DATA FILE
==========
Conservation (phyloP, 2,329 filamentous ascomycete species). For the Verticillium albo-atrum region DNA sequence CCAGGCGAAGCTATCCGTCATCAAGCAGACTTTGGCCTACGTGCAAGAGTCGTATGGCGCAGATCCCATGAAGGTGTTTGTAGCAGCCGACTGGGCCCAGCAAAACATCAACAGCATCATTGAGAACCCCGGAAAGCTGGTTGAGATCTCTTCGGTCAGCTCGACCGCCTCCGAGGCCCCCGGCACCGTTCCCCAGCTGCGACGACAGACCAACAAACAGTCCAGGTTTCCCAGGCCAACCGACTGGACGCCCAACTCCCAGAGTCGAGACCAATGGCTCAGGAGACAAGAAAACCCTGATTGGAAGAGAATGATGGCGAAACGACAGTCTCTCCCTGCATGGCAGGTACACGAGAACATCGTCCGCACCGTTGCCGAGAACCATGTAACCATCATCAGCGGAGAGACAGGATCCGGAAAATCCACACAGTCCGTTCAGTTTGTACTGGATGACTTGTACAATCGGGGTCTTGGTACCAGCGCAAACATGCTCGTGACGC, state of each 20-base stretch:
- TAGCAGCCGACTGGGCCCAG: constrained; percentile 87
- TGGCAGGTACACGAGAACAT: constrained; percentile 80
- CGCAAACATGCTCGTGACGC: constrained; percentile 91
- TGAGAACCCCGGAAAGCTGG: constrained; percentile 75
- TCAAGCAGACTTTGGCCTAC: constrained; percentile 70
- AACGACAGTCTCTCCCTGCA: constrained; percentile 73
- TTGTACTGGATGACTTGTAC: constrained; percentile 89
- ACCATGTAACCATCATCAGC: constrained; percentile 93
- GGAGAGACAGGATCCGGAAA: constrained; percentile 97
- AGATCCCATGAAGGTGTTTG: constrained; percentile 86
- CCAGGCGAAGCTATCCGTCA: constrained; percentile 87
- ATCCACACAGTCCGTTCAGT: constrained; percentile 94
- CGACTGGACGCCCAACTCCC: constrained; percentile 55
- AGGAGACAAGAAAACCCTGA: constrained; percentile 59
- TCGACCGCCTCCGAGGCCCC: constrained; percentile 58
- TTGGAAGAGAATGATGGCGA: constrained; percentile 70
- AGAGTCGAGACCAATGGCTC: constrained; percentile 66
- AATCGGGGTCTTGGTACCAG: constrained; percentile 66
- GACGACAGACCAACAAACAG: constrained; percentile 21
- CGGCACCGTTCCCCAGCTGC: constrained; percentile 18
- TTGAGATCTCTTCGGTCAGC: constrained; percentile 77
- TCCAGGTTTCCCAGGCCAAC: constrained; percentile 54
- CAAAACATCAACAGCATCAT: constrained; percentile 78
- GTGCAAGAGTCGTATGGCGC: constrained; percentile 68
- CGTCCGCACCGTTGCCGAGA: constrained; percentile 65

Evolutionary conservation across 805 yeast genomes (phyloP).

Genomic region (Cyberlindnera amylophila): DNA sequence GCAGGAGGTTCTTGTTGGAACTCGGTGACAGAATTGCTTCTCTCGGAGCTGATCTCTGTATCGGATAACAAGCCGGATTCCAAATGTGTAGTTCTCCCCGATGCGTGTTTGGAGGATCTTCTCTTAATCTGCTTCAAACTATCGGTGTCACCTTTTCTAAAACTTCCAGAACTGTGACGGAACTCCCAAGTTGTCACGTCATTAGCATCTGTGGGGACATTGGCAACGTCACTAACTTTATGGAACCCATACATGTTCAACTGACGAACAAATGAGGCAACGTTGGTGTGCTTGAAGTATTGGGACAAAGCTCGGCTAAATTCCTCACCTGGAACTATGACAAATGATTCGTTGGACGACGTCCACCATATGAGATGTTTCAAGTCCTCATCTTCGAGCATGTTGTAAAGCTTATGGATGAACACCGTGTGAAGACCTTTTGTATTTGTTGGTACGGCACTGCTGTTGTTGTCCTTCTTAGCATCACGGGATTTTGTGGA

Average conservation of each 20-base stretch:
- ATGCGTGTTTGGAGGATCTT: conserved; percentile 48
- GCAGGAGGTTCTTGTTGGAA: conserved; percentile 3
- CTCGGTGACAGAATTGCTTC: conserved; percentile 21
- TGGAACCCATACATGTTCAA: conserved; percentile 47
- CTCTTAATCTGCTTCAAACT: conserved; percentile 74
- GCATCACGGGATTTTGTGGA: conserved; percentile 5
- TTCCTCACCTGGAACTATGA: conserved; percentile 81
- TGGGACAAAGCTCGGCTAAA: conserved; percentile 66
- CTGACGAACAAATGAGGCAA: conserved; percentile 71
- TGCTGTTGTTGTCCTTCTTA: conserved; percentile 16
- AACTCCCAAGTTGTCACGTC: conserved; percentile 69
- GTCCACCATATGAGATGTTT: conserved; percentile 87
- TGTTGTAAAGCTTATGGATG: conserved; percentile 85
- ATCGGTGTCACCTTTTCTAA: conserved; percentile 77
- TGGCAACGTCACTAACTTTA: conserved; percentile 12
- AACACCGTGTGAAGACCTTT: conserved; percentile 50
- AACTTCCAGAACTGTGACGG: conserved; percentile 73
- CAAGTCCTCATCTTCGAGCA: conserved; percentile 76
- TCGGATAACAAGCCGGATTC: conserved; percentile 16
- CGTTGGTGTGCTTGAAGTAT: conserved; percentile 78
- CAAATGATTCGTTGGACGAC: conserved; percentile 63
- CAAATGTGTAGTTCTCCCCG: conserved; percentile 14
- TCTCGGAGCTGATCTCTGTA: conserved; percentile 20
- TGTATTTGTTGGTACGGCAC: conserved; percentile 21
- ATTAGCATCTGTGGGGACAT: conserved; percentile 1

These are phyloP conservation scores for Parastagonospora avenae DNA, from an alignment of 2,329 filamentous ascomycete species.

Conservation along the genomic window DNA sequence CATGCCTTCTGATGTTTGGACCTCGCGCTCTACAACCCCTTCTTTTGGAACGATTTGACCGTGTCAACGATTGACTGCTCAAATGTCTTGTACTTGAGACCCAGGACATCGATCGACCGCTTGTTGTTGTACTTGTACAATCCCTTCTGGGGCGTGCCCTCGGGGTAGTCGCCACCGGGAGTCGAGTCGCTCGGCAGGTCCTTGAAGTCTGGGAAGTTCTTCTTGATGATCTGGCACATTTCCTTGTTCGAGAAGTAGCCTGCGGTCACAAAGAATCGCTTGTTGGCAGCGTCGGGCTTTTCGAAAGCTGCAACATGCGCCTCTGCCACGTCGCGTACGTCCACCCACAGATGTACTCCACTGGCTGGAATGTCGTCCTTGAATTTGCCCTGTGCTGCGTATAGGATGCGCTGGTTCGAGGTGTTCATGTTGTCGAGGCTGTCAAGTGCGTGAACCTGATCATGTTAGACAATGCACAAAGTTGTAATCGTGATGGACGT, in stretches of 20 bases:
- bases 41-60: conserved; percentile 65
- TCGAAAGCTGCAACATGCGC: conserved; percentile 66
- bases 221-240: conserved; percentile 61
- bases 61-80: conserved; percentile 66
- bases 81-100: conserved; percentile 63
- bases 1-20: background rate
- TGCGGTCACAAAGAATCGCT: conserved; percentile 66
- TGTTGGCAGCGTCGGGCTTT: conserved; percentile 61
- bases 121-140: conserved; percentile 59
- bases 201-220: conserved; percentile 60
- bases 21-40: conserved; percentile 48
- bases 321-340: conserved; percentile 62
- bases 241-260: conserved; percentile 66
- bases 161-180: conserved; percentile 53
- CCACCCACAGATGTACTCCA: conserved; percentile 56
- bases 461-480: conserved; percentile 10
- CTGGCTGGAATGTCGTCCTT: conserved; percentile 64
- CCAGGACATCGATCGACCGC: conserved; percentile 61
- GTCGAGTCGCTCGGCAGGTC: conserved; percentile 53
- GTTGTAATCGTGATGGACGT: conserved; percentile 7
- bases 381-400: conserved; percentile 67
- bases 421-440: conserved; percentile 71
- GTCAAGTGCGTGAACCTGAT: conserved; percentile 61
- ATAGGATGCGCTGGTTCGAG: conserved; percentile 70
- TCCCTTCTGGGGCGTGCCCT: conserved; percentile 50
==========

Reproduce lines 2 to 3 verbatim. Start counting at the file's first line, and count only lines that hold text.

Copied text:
- TAGCAGCCGACTGGGCCCAG: constrained; percentile 87
- TGGCAGGTACACGAGAACAT: constrained; percentile 80